I received an interesting question last month from a transportation communications professional trying to convince her organization to invest time and energy in social media. Yes, even in 2014 there are organizations that are still unsure of whether connecting with customers in the social space is the right strategy.
The question from the transportation pro was simple enough. Her directors were concerned about security for the organization’s network and IT infrastructure.
“One issue that keeps resurfacing is security. The idea is using social media will offer up chances for our system to be hacked, confidential and employee information to be stolen, etc.”
I turned the question over to the folks at the Facebook Transportation Social Media Group, and the responses were tremendous. If you don’t have much time to read what they said, let me summarize: Social media security is really not a big concern if you are careful about how the accounts and passwords are managed.
However, there is much to be considered in the question.
Indeed, the Facebook group comments generally suggested that two-step authentication is a great way to keep social media accounts secure. The focus, according to experts, should be on educating the staff charged with managing social media channels. The best security is to properly train staff on how social media tools work, and on the best ways in which to share information in those channels.
“It’s not necessarily the tool being used that is the security risk. It’s what’s being shared and educating staff empowered to represent your agency on what to share on social platforms,” wrote one group contributor.
For instance, certain content is better suited for Pinterest or Facebook. Vine might be an excellent tool for brief videos, but it may not be the best place to engage a broad base of commuters during a transportation emergency.
Another thoughtful Facebook group comment suggested that the question about security shows a bias and disconnect between IT professionals and communications staffs. The conflict between the two camps has shown itself in annual AASHTO social media surveys and during my personal discussions with transportation communicators. And that conflict comes down to different world views.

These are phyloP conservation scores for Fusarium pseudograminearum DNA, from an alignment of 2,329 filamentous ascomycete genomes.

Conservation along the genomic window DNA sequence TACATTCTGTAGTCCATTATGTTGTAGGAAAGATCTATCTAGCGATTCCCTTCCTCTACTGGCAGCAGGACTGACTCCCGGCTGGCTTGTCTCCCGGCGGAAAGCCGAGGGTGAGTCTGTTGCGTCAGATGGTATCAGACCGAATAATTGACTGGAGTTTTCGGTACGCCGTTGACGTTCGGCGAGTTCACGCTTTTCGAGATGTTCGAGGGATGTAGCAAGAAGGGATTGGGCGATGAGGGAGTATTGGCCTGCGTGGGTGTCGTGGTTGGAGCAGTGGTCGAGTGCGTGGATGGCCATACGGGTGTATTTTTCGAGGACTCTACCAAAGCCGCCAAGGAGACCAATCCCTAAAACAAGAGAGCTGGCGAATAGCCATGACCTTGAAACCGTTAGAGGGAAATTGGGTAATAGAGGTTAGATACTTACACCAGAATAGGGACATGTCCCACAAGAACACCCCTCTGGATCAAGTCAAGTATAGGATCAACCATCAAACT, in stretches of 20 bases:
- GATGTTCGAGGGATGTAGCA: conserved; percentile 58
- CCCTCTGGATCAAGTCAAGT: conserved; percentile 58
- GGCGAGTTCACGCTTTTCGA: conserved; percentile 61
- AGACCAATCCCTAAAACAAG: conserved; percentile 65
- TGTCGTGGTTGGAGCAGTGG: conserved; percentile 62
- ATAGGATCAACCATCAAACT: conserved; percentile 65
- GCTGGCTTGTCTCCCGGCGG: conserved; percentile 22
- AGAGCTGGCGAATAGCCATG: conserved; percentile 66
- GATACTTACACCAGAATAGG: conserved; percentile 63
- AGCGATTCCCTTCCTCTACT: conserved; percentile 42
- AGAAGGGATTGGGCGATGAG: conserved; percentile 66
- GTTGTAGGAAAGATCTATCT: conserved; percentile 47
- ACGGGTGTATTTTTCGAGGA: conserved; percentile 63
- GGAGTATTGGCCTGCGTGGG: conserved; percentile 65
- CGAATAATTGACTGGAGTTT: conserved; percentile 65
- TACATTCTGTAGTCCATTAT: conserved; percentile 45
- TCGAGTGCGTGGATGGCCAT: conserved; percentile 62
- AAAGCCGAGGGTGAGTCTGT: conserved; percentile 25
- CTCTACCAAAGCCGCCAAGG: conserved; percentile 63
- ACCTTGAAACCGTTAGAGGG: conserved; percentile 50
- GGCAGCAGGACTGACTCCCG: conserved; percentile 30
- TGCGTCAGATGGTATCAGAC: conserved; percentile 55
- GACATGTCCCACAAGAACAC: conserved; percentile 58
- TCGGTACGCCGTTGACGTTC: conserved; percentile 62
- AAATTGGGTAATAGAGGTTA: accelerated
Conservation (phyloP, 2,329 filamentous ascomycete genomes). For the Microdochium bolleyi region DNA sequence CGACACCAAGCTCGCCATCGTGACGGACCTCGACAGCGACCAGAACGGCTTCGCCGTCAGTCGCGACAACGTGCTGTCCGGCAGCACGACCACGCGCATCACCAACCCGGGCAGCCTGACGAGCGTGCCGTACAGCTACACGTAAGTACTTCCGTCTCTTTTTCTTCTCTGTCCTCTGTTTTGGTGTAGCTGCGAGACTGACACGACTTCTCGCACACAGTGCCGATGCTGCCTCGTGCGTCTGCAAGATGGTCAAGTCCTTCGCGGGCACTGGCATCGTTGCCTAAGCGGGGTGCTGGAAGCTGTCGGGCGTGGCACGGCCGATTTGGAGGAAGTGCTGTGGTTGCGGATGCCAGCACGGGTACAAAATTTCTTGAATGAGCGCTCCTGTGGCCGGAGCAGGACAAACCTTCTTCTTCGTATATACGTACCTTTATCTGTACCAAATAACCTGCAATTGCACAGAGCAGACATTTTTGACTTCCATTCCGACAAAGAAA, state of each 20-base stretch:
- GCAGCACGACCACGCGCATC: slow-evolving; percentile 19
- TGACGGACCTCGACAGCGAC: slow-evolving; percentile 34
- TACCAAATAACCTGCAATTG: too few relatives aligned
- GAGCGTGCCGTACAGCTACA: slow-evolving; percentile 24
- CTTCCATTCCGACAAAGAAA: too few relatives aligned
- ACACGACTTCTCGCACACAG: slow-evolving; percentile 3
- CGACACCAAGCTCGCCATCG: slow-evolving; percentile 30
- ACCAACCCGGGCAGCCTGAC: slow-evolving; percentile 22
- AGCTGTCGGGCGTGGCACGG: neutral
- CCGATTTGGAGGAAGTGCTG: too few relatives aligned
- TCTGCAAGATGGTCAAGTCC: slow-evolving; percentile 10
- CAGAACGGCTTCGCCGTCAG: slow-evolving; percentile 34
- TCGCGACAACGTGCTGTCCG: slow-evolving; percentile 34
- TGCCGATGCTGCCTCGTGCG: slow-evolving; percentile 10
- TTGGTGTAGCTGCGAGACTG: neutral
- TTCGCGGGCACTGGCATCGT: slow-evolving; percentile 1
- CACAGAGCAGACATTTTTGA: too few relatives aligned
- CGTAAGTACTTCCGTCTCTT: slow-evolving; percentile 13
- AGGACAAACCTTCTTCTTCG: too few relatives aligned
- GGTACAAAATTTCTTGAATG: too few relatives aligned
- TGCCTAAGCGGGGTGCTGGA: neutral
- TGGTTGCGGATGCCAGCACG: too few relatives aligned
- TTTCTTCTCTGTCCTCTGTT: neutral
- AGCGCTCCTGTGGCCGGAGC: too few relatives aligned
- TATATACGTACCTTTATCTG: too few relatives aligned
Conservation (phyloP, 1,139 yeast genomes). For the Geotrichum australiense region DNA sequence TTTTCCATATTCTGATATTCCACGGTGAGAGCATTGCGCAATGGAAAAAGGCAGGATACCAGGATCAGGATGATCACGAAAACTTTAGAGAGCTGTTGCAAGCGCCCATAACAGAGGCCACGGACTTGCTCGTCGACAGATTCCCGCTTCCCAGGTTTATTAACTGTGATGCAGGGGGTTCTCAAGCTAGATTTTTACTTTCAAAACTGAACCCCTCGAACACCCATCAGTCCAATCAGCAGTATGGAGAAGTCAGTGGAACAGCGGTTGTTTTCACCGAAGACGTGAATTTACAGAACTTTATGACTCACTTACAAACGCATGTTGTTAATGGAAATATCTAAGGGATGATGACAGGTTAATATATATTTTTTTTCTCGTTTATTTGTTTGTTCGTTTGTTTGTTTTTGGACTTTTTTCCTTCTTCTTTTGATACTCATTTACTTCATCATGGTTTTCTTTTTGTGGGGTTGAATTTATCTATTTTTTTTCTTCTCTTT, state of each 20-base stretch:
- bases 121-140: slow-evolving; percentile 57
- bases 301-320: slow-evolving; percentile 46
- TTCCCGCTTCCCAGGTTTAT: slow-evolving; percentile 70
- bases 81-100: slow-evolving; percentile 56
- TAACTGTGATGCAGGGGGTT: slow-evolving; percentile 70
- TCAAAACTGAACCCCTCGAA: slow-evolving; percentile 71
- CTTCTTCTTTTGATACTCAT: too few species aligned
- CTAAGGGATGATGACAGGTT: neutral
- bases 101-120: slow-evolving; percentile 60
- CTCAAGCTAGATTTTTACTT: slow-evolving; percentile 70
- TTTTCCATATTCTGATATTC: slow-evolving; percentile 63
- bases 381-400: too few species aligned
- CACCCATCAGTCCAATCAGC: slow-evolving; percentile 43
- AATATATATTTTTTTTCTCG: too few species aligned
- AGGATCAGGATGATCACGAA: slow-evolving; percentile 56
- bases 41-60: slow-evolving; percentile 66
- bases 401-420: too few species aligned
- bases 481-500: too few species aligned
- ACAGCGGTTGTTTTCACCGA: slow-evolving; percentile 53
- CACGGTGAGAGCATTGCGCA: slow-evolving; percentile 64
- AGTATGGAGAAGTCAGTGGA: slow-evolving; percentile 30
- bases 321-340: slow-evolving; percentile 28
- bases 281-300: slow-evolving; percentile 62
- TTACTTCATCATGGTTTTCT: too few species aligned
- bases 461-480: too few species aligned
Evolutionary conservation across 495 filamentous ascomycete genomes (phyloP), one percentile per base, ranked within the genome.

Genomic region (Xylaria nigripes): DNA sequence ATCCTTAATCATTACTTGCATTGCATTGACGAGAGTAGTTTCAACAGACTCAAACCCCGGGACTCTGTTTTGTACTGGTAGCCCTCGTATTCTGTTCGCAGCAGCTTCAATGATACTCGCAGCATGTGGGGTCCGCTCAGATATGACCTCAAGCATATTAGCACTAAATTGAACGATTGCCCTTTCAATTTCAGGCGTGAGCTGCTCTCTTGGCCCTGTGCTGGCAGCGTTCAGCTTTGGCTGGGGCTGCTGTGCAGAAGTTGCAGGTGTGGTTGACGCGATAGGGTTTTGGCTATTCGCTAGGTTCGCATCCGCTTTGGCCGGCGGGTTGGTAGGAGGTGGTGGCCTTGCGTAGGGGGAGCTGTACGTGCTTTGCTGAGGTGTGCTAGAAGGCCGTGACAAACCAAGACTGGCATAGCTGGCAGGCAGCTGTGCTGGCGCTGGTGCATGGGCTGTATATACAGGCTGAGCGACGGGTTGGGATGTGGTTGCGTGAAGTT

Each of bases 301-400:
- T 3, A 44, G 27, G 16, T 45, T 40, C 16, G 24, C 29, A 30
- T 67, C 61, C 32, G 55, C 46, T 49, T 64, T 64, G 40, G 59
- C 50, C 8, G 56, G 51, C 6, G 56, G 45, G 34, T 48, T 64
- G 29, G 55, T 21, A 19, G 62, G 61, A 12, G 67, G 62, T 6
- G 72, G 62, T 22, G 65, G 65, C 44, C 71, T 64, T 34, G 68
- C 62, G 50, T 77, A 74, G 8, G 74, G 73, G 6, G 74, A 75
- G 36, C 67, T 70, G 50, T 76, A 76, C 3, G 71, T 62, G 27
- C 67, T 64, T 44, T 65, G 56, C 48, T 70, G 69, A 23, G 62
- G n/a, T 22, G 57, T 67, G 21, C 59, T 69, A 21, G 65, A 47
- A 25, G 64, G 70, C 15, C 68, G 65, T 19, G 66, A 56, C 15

IT staffs are charged with ensuring the networks and equipment attached to the networks function as designed. Their interest is not necessarily in ensuring that the organization’s brand is connecting well with customers. From what I’ve seen, IT pros view the system as their customer.
Meanwhile, communications is naturally outward focused. We are wired to creatively engage with our customers in whatever ways make the most sense and have the biggest impact, with little regard for, or understanding of, how the tools themselves work. Think about it. A gardener does not ask how a leaf blower works. Nor does she need to understand the intricacies of a small two-stroke weed eater engine.
Communications is the same way. We don’t necessarily need to know how the internet reaches our computer, or smartphone or tablet. Deep awareness of the software that drives Twitter is of little use to the practitioner.
However, IT and communications staffs can come together – and should. Like the gardener, the communication pro must take care of their tools and must work to ensure they last in good condition for as long as possible.
Therefore, we should be conscious of security. We should do our best to consider the concerns of the IT staffs and to work to assuage those concerns as much as possible. After all, as my friend and colleague Andy Palanisamy (@transportgooru) commented to the Facebook group, “IT folks usually find ways to throw road blocks when they sense heavy network usage, often citing threat to network security. That said, in this day and age anything and everything connected to the internet can be hacked.”
We need those IT folks as much as the gardener needs the lawnmower repairman. Ensuring we’re doing our best to keep things safe and secure is the least we can do to ensure a lasting positive relationship.